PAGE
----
Malaysia + 1 more

UNESCO Member States in the Pacific will stage tsunami drill

More than 20 countries* around the Pacific Rim will participate in a pre-arranged tsunami scenario from 28 to 30 October. Testing the UNESCO-initiated Pacific Tsunami Warning and Mitigation System (PTWS), the drill aims to evaluate the system, increase preparedness and improve coordination throughout the region.

"Exercise Pacific Wave 08" will simulate a Tsunami Warning situation, requiring countries to make decisions and take all preliminary steps short of alerting the public.

According to the scenario, a powerful earthquake located off Japan's northeast coast will generate the simulated major tsunami. It will spread in real time across the entire Pacific, taking approximately 24 hours to travel from Japan to the coast of South America. Bulletins will be issued by the Northwest Pacific Tsunami Advisory Center (NWPTAC) in Tokyo, Japan, the Pacific Tsunami Warning Center (PTWC) in Hawaii, USA, and the West Coast and Alaska Tsunami Warning Center (WCATWC) in Alaska, USA, and sent to focal points responsible for tsunami response in the countries concerned. Although a real-life tsunami would likely affect only a subset of countries in the region, all have been encouraged to take part.

The test will not involve populations but will review current warning system procedures and help identify operational strengths and weaknesses in each country. The Indian Ocean tsunami disaster in December 2004 provided a cruel reminder of the need to be prepared for these infrequent but potentially devastating hazards, particularly in the Pacific where destructive tsunamis occur most frequently. This month's test will be the second such exercise; the first was conducted in May 2006.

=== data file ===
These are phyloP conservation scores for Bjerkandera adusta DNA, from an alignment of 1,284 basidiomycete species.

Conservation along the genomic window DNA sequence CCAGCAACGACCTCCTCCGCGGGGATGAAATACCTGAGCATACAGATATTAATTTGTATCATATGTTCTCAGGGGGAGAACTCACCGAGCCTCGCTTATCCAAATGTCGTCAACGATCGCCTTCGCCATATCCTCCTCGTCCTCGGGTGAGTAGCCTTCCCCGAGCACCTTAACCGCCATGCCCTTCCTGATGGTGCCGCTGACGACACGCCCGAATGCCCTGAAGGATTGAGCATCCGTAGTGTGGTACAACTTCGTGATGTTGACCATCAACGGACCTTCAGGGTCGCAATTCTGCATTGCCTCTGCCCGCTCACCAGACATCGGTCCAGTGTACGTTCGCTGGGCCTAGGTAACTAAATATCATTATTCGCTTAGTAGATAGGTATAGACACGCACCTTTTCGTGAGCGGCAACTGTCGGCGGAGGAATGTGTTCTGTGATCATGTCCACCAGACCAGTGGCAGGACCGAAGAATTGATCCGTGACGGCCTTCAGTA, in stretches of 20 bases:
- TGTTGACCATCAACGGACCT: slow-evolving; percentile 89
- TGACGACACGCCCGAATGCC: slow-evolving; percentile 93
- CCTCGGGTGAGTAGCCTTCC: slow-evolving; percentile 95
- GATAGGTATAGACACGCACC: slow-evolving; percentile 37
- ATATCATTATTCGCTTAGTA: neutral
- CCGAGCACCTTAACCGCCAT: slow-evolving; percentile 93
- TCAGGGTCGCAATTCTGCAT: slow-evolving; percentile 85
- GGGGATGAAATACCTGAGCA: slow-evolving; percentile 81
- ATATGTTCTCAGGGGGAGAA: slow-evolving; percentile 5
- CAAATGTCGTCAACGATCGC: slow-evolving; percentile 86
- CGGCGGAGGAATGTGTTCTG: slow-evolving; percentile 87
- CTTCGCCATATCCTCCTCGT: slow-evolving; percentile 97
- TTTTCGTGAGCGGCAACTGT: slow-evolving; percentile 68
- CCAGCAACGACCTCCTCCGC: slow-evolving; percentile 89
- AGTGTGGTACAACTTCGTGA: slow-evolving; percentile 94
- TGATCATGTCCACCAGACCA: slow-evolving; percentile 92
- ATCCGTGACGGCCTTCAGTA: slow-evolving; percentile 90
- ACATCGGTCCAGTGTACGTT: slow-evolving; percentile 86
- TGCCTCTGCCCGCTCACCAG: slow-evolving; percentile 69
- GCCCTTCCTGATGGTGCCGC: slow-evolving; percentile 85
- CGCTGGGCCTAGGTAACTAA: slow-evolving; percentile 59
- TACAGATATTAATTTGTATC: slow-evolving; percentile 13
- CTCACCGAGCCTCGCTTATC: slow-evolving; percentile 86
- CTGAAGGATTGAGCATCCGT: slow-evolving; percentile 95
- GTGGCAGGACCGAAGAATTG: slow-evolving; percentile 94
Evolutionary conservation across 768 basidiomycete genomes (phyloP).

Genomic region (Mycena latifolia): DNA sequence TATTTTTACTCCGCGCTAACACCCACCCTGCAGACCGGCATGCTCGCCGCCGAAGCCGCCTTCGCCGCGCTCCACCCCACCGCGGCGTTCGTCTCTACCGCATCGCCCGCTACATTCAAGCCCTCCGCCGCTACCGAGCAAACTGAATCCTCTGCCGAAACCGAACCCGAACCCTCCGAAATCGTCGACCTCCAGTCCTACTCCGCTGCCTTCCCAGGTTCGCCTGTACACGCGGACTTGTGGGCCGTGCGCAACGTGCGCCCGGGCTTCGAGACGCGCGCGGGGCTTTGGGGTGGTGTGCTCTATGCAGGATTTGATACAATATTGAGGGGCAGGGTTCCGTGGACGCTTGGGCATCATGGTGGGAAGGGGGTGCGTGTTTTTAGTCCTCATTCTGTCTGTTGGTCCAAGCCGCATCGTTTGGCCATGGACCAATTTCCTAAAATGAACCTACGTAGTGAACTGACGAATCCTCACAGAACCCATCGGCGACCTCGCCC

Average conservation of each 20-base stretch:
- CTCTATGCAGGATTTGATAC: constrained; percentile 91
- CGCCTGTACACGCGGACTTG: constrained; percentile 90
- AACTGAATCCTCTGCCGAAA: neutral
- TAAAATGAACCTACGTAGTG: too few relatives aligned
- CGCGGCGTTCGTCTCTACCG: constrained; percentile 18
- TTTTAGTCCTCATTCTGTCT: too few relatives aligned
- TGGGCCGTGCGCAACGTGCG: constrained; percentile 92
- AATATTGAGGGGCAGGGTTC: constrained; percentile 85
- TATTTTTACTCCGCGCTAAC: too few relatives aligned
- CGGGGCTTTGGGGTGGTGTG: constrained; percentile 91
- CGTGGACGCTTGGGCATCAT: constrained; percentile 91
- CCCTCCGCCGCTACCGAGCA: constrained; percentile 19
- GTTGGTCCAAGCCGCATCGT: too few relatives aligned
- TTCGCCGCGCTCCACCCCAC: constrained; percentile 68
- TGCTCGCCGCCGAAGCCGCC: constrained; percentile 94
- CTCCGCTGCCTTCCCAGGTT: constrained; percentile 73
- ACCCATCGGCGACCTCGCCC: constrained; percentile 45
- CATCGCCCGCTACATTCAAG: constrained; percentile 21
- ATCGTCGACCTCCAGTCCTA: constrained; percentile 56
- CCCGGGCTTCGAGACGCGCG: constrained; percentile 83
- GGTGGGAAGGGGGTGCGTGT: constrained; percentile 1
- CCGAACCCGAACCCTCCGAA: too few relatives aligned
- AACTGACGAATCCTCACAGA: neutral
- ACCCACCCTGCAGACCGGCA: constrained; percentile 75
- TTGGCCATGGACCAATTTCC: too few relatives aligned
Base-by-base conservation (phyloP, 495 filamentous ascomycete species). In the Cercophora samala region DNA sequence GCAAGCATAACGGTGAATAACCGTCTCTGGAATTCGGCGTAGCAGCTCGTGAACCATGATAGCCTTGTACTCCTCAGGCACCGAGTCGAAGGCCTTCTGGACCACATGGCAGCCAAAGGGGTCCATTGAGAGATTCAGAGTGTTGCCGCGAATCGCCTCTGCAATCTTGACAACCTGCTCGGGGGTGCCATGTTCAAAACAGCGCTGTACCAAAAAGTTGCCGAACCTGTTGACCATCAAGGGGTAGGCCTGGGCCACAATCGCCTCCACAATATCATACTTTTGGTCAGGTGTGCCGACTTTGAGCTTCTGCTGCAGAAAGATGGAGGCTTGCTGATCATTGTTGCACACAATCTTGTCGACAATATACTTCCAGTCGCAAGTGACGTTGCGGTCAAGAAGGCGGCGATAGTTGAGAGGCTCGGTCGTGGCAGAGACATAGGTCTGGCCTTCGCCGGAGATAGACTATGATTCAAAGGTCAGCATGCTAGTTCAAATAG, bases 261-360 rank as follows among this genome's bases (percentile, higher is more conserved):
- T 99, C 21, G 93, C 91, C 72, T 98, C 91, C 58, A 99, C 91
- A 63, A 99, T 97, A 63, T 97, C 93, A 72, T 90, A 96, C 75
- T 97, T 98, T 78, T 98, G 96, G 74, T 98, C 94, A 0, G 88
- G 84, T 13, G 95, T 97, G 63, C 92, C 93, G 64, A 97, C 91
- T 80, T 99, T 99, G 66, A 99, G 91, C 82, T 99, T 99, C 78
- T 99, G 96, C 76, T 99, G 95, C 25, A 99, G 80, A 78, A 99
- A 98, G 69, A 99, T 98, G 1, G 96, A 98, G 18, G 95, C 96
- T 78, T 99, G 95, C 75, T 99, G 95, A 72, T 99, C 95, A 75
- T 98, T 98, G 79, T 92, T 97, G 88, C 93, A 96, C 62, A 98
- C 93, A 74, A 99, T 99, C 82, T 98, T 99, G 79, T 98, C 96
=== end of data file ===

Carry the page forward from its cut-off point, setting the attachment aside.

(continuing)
The drill was recommended by Member States attending the 22nd session of the Intergovernmental Coordination Group for the Pacific Tsunami Warning and Mitigation System (ICG/PTWS) held in Guayaquil, Ecuador, in October 2007. The ICG/PTWS was established by UNESCO's Intergovernmental Oceanographic Commission (IOC) in 1965, to promote exchange of seismic and sea level data for rapid tsunami detection, to provide warnings and to coordinate mitigation efforts among Member States.

After the 2004 tsunami, the IOC received the mandate to help UNESCO Member States of the Indian Ocean rim set up their own Tsunami Early Warning System (IOTWS). At the same time IOC began coordinating the creation of similar systems in the Caribbean (CARIBE-EWS) and the Mediterranean and Northeast Atlantic Ocean and connected Seas (NEAMTWS).

* Countries include Canada, Chile, China, Colombia, Cook Islands, Costa Rica, Ecuador, El Salvador, France, (French Polynesia and New Caledonia), Nicaragua, Japan, Malaysia, New Zealand, Niue, Peru, Russian Federation, Samoa, Singapore, Republic of Korea, Thailand and the United States. The island of Yap, Federated States of Micronesia, will also participate.